Although Cape May Lighthouse is a major attraction for many visitors to the area, the park's constantly changing shoreline, dunes, freshwater coastal marsh and ponds, forested islands and varied uplands make it a well-known location for viewing the fall bird migration.
Located on the southern tip of New Jersey, Cape May Point State Park is a key site on the NJ Coastal Heritage Trail, with an environmental center that houses a classroom for interpretive programs and a museum on the area's natural and historic features.
Cape May Point State Park is a day-use park, open from dawn to dusk. The park has a beach wheel chair available to the public. Several blazed trails lead visitors to various pond, coastal dune, marsh and forest habitats of the park where wildlife can be viewed from observation platforms.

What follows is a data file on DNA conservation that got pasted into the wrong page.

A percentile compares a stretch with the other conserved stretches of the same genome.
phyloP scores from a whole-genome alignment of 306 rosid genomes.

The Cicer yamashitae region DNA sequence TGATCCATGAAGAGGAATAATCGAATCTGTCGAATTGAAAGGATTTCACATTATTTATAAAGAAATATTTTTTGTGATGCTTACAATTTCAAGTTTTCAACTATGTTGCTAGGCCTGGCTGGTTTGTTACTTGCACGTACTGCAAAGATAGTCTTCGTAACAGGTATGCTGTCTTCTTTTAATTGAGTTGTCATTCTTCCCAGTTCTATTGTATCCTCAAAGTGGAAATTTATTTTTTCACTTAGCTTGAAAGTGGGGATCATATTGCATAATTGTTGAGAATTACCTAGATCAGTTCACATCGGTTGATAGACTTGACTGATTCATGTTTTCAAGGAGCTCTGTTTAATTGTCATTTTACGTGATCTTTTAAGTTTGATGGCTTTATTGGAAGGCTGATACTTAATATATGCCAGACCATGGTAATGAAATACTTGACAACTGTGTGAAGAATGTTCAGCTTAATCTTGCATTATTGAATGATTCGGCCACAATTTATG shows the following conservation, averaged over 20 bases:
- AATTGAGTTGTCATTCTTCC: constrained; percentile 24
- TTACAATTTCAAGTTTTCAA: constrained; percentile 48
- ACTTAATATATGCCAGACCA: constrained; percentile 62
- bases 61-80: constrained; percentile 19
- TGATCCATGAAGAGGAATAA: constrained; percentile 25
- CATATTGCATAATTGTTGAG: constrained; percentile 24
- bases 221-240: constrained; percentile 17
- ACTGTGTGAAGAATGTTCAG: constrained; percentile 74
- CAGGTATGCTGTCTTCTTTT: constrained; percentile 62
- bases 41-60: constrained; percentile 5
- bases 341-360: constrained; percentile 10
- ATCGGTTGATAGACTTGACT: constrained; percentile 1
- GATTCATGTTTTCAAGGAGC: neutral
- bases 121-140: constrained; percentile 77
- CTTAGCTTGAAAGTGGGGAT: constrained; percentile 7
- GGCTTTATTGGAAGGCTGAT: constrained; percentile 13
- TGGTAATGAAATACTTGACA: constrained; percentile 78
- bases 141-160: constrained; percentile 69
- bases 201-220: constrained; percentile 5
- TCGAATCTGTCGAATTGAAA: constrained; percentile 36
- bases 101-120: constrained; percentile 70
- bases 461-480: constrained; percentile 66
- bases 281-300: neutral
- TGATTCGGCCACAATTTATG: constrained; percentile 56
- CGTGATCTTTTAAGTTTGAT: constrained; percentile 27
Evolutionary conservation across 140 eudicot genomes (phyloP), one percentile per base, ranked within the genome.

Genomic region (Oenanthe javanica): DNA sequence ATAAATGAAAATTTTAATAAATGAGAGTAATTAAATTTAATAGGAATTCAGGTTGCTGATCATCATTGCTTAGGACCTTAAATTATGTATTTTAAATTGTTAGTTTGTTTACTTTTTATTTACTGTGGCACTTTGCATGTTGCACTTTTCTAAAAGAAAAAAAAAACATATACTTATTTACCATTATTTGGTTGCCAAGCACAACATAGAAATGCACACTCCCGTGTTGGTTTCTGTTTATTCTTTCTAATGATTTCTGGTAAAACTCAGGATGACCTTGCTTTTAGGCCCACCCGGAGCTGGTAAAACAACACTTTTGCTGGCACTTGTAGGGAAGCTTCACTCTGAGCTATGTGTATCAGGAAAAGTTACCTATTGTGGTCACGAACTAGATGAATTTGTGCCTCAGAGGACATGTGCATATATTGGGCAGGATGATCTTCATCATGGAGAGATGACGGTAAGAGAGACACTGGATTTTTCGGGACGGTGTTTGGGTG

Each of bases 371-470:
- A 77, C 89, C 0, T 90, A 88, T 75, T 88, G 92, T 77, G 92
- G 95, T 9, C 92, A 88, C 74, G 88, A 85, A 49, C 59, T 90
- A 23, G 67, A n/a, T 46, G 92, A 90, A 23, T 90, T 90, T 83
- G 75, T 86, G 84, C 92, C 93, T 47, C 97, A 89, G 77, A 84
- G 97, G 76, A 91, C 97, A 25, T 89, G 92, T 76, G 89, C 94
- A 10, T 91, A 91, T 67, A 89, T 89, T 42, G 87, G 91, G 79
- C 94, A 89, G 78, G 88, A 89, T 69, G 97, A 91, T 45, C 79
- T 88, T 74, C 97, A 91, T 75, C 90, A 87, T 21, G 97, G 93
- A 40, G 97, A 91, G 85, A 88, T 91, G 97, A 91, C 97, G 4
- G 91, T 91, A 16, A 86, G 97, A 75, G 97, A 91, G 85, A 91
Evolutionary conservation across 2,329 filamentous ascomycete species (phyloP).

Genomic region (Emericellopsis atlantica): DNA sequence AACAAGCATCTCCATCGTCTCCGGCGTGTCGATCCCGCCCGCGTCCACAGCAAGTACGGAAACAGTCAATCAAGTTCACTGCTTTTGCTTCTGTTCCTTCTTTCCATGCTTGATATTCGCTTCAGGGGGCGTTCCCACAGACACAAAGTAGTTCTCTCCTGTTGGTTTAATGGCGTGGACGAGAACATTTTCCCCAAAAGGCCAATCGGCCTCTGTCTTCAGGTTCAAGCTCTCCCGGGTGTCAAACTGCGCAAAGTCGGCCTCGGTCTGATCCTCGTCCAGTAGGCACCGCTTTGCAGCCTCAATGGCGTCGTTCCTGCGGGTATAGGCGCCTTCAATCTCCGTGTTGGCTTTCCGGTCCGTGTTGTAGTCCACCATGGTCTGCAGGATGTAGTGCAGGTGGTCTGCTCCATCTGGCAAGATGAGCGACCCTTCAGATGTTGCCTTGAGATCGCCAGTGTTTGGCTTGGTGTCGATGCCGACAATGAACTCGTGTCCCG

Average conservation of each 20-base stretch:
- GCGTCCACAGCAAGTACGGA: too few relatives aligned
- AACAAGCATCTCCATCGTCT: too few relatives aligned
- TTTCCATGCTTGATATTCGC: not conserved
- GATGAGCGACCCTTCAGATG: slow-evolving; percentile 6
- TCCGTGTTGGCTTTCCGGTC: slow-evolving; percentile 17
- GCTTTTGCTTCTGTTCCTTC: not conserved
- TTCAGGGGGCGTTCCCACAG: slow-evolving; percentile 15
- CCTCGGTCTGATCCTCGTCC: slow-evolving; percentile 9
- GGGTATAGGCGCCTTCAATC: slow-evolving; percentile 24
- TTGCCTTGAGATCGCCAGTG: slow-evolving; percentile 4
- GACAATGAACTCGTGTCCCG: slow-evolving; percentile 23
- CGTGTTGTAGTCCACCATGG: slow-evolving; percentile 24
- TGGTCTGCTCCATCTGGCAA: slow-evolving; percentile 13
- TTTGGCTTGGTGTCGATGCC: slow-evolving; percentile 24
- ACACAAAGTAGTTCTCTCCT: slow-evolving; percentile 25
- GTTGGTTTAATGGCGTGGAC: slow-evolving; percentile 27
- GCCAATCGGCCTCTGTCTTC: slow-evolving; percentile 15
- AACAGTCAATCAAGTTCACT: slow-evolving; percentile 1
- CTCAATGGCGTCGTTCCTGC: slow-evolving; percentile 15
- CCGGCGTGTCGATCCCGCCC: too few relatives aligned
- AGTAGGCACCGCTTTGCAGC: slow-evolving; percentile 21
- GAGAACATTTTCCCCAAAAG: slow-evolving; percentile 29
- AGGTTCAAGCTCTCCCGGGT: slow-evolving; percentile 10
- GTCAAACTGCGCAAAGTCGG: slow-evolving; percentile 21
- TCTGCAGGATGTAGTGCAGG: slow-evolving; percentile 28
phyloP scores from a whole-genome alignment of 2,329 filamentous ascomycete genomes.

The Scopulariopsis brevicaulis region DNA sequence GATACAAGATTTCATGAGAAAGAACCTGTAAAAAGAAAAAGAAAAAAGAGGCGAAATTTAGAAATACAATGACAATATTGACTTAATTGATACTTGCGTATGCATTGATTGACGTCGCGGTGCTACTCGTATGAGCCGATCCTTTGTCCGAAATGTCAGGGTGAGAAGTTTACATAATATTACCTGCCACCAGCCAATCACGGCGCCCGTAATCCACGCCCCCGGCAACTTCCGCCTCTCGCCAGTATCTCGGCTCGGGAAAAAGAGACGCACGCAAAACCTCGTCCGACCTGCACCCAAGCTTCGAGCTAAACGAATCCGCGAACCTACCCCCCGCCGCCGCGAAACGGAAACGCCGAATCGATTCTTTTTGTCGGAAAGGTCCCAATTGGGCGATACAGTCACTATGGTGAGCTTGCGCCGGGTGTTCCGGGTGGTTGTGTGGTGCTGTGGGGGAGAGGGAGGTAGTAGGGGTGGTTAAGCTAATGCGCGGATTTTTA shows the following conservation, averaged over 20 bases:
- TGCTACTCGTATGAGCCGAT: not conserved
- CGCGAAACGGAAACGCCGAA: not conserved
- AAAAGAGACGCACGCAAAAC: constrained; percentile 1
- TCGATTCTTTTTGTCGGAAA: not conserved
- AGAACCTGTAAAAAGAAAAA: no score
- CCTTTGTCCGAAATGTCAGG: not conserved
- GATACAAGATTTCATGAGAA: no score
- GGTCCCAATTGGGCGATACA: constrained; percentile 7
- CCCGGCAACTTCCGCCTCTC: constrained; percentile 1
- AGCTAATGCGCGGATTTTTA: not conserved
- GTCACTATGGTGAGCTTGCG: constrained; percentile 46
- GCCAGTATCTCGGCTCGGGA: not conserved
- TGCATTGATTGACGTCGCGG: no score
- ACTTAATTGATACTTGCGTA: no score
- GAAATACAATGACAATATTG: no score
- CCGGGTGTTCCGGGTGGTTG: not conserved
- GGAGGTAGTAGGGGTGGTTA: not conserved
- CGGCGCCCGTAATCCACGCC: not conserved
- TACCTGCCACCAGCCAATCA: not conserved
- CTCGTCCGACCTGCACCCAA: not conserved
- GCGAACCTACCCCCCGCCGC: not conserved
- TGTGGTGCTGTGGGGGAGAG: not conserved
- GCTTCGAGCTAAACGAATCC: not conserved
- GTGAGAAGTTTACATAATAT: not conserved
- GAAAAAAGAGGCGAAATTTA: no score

This natural area is significant along the East Coast for its resident and migratory birds and includes habitat suitable for northern and southern species of fauna and flora.
The 157-foot-high lighthouse is still an aid to navigation. Visitors who climb the 199 steps to the top of the lighthouse are rewarded with a spectacular panoramic view of the scenic Cape May peninsula.
Also within the park is the World War II Fire Control Tower Fire Control Tower 23. It's New Jersey’s last remaining World War II tower, which was part of the immense Delaware Bay harbor defense system known as Fort Miles. Admission fee.